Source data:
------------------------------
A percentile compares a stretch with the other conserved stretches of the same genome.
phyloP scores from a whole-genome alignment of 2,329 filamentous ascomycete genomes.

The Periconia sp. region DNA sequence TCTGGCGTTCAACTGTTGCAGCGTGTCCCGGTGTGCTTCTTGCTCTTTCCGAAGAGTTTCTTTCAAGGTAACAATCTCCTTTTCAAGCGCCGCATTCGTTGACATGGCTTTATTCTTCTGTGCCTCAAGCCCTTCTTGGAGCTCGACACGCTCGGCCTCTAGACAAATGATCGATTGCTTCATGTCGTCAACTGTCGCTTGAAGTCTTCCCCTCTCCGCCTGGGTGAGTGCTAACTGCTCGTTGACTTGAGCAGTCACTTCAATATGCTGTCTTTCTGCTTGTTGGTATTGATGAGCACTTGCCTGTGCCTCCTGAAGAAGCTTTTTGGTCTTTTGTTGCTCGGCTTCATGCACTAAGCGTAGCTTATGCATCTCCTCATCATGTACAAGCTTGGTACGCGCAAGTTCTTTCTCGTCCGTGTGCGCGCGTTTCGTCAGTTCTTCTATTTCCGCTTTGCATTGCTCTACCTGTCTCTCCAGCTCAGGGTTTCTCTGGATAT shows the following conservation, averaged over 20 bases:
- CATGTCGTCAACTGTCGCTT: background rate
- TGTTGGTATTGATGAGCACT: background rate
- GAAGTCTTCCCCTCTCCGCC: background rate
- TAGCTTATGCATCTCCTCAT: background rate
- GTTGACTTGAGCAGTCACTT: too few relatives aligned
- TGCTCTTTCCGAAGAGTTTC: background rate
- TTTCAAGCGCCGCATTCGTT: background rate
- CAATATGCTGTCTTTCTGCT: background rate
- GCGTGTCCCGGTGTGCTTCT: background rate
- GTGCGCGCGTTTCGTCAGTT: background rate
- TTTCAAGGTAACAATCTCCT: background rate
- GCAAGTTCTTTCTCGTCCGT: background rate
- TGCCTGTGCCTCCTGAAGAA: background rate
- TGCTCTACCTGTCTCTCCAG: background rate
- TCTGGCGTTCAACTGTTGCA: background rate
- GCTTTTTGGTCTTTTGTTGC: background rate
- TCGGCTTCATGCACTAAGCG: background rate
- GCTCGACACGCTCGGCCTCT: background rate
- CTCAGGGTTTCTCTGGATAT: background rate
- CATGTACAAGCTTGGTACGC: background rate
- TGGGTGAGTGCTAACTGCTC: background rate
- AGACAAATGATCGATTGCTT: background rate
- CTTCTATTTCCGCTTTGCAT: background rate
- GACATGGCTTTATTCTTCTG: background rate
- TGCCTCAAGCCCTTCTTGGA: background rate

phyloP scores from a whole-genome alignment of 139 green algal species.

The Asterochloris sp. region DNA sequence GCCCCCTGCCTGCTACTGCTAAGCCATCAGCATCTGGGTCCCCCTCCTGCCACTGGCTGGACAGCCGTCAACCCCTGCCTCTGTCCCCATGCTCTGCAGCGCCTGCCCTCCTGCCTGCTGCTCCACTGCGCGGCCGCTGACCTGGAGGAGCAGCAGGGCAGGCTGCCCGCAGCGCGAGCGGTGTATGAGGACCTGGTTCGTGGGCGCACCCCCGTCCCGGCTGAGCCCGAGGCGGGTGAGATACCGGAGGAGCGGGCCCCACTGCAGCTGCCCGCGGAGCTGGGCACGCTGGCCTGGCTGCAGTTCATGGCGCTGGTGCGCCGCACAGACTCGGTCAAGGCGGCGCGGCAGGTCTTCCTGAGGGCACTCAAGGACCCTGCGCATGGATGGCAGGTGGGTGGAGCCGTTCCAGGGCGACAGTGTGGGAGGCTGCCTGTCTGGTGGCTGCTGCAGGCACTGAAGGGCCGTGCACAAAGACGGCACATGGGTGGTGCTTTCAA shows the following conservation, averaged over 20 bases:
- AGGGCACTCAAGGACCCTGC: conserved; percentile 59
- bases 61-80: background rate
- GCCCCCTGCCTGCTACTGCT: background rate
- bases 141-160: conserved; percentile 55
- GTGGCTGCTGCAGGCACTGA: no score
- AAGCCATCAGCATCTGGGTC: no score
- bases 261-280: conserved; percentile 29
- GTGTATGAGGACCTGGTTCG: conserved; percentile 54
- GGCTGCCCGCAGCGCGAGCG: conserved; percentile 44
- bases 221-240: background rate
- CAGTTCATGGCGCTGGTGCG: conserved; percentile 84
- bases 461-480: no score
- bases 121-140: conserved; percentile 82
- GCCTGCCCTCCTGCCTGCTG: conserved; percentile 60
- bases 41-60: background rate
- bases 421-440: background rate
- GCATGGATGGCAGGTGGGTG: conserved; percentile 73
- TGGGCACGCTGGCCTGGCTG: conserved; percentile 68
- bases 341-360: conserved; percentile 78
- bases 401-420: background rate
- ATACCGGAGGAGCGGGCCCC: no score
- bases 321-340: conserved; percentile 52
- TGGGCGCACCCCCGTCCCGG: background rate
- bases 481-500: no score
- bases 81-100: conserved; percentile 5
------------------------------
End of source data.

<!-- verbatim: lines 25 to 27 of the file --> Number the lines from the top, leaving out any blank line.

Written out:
- AGACAAATGATCGATTGCTT: background rate
- CTTCTATTTCCGCTTTGCAT: background rate
- GACATGGCTTTATTCTTCTG: background rate